EUROPA VILLAGE– Celebrate Easter Sunday with exclusive Spanish-style three-course Easter Brunch. Tempt your tastebuds at Bolero Restaurante with a delicious Roasted Carrot and Coriander Bisque, a Honey Glazed Ham or Slow-Roasted Prime Rib and a decadent Carrot Swirl Cheesecake or Chocolate & Hazelnut Torta.
February is full of wine-drinking occasions, from marking the end of Dry January (you know, if you’re into that sort of thing), to Valentine’s Day, to the Super Bowl, and everything in between. Whether you are planning a romantic night in with your honey, a night of yelling at your TV screen and high-fiving your family over touchdowns, or just stocking up after a month of nothing but diet soda and sparkling water, we’ve got your guide for what to drink for all occasions this month.
It doesn’t matter if you’re toasting your love or the winning team, sparkling wine is a great option for a celebration or for sipping with just about anything you’re eating, from game day food to fancy dishes to an entire box of Valentine’s Day chocolates (no judgement).
Everyone loves to pair chocolate with wine, but the two often go together like a Taurus and a Leo – in other words, not so well. We have, however, found an exception. Pop a bottle of this crimson-colored red sparkling wine, bursting with juicy, red berry fruit, and dip into that box of Valentine’s Day chocolate for the perfect, indulgent treat.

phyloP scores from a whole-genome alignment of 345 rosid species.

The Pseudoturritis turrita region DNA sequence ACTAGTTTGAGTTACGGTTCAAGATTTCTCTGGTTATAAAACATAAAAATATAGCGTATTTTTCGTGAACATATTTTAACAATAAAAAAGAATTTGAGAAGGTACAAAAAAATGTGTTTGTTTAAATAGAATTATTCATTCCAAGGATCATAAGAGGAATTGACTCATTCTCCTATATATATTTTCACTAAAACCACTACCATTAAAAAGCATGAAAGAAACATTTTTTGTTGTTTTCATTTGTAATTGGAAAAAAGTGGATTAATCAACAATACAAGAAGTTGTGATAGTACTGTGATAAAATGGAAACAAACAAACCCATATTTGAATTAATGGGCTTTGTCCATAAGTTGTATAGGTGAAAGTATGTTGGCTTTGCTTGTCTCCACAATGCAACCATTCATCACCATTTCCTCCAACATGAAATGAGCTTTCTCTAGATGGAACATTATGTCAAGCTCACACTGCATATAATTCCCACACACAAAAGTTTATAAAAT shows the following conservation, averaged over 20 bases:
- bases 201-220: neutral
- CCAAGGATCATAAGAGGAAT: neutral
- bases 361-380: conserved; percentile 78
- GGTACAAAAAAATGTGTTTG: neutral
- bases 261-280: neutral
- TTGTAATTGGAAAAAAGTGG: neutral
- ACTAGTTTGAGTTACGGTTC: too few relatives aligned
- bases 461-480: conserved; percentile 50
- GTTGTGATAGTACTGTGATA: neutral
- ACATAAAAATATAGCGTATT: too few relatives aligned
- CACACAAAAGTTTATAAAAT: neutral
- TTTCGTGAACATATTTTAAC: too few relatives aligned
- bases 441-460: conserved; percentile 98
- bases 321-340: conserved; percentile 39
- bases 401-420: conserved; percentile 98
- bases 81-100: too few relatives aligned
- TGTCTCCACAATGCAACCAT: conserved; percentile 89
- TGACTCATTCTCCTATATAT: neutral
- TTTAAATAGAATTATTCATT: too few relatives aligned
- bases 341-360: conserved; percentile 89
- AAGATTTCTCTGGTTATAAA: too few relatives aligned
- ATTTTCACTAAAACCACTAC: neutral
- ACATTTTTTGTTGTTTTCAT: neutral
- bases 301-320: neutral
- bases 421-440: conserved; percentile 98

This crisp, clean, bone-dry bubbly is made in the méthode Champenoise, AKA how they do it in the most famous sparkling wine region of the world, Champagne. It’s light and complex, with tiny bubbles that will totally upstage any frosty game day lager.
We know sports spectating usually calls for frosty beers, but why not opt for a cold, crisp glass of white wine instead? These selections are refreshing and equally at home with a spicy plate of nachos as they are with that house-made Fettuccine Alfredo from your favorite Italian take-out spot.
Valentine’s Day Dinners are often decadent affairs – lobster tails dipped in butter, juicy roast chicken with creamy mashed potatoes, bacon-wrapped scallops (is your mouth watering yet?)… This lightly oaked Chardonnay is rich yet balanced, with bright green apple, lemon curd, and crème brulée, and will be the perfect accompaniment to your romantic dinner for two.